Dare to Soar
One of my favorite experiences as a leadership coach was a monthly gathering of mid level managers in the Skilled Resources Division of Kodak Manufacturing. These were managers and supervisors who led teams of electricians, plumbers and pipefitters, sheet metal workers and other skilled tradespeople. The gathering was named, Dare to Soar by Dave Striker, division manager when we started the program in 2000. I thought the name was corny, but Dave’s intention and the spirit of the group got me past that.
We set this up as a leadership academy, with an open space format, meaning we did not come with a predetermined agenda. Instead, we built a sense of safety in the community by giving each participant the opportunity to talk about leadership challenges they ran up against in their daily life. In a fairly short period of time, the community began to raise more and more challenging, controversial issues, having to do with things like gender bias, racial discrimination, homophobia, and “reverse discrimination”. I liked going into each meeting with a sense of anticipation over what might get put into the mix that day.
One of my favorite elements of Dare to Soar was the occasional field trip. Dave Moskal, a leader who relished diversity in music, food, culture and people (he still does and remains a good friend) arranged for the group to have lunch at a Jamaican restaurant in downtown Rochester one day. What surprised me was the fear that some of the white male leaders had about venturing into downtown Rochester. Despite having worked for 25 or more years at Kodak Park (on the northern side of the city), many of them had NEVER been downtown. They held mythical views of the dangers of being in the heart of the city. These fears were reinforced by stereotypes they held about people of color. When we sat down in the simple, modest but very nice restaurant one block from the banking and legal district, the owner came out and called us all honey, sweetheart or something like that. You could see the fear melt away from these 50-something year old white men, as they tucked into fish, beans and rice and jerk-chicken.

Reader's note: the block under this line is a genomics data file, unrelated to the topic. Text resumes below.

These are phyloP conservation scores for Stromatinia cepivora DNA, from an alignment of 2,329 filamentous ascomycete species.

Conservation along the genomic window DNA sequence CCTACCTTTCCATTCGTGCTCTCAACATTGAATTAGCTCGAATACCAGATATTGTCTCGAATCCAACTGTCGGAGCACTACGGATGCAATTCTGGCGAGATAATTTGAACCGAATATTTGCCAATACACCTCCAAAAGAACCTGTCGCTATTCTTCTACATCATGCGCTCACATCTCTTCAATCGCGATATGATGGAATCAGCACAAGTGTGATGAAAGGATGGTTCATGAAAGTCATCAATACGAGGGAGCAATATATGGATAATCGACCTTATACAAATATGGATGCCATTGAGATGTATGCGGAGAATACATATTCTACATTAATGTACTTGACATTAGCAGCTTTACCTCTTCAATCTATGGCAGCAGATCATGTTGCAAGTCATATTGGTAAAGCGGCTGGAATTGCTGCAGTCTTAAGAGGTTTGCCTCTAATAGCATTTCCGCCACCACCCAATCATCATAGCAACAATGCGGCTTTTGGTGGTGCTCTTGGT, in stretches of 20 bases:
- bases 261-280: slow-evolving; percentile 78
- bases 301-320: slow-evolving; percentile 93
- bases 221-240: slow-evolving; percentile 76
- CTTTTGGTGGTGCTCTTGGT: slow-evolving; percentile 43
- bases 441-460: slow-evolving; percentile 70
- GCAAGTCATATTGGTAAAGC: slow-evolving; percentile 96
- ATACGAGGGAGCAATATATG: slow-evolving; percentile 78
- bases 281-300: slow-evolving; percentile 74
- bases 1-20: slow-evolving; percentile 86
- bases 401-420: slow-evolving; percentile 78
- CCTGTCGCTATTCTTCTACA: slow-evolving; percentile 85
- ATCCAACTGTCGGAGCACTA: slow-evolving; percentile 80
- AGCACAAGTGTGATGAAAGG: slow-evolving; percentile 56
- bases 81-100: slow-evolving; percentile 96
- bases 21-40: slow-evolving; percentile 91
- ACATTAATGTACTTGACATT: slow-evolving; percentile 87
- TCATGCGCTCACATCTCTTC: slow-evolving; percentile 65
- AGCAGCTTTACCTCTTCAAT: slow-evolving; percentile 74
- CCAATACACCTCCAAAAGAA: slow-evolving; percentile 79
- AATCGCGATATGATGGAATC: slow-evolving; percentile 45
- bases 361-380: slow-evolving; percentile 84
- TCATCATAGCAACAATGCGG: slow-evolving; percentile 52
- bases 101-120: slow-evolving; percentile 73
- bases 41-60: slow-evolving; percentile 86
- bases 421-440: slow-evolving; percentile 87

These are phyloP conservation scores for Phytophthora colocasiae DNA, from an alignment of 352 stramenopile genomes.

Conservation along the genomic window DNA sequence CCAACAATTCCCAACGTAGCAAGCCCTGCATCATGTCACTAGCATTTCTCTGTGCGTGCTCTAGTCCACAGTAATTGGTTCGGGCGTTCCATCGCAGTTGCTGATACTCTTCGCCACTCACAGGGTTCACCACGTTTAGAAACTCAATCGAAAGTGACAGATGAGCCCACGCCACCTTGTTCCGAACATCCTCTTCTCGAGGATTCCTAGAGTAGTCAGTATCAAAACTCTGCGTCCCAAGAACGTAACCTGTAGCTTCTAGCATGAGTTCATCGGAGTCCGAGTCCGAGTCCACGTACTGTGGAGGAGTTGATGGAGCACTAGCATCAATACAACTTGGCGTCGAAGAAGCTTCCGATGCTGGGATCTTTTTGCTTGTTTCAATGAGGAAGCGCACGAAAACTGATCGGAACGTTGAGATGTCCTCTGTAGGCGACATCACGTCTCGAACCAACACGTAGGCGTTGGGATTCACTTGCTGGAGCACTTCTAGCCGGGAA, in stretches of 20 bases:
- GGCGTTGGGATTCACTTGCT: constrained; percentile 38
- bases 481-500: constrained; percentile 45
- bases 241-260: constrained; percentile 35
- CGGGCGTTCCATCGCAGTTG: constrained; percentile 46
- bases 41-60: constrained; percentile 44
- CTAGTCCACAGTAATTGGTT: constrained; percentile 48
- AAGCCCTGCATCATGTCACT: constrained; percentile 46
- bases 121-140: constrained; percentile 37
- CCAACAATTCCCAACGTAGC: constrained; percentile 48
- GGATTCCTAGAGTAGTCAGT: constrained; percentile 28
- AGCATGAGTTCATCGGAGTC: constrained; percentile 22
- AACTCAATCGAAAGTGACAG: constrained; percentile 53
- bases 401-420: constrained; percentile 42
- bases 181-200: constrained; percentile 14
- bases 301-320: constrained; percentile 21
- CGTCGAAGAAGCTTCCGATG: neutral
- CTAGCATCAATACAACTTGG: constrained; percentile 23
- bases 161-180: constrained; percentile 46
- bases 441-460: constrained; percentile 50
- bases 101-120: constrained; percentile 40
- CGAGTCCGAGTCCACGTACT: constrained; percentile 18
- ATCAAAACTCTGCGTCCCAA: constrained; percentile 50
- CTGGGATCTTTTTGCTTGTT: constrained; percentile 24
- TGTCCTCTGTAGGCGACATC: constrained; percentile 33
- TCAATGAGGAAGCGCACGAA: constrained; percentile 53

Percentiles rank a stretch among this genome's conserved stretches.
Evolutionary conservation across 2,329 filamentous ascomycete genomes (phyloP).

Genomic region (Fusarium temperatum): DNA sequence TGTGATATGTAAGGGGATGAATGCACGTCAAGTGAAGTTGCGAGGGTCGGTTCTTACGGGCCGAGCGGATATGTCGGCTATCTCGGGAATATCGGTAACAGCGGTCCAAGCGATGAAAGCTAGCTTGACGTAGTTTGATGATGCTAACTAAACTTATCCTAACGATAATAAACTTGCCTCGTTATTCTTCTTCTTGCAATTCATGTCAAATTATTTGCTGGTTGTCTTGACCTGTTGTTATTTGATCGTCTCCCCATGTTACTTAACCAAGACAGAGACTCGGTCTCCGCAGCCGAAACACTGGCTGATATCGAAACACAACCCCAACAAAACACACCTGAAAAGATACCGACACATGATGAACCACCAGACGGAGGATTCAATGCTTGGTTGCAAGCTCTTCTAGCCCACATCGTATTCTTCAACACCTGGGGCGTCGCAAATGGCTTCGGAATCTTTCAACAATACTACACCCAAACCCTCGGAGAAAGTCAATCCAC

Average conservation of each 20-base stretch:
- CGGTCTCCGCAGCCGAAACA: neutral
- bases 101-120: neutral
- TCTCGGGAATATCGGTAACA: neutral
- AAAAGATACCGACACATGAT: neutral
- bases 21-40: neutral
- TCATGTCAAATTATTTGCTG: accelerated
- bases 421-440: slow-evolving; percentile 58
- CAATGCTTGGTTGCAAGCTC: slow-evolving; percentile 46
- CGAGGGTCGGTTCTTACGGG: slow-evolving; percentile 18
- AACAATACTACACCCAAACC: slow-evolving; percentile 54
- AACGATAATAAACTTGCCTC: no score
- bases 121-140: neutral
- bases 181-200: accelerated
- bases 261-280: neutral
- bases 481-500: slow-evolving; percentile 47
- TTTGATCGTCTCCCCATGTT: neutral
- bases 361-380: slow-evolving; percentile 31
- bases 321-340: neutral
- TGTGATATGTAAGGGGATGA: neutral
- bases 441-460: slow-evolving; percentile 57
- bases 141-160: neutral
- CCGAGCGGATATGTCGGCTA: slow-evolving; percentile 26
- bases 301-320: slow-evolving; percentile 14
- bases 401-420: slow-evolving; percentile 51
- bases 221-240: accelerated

Later visitors and field trips helped the group tackle homophobia, transgender prejudice, and broader leadership topics. We had the chief of police and his whole command staff join us for an outdoor session at a public park. The overlap between leadership issues in a police department and in a manufacturing support organization were fascinating and surprising for both groups.
I learned from these sessions that there are enormous learning opportunities that derive from the real life experiences of leaders, the challenges they face, the fears they harbor and the sense of support and confidence that comes from being able to share these experiences in a safe forum with colleagues.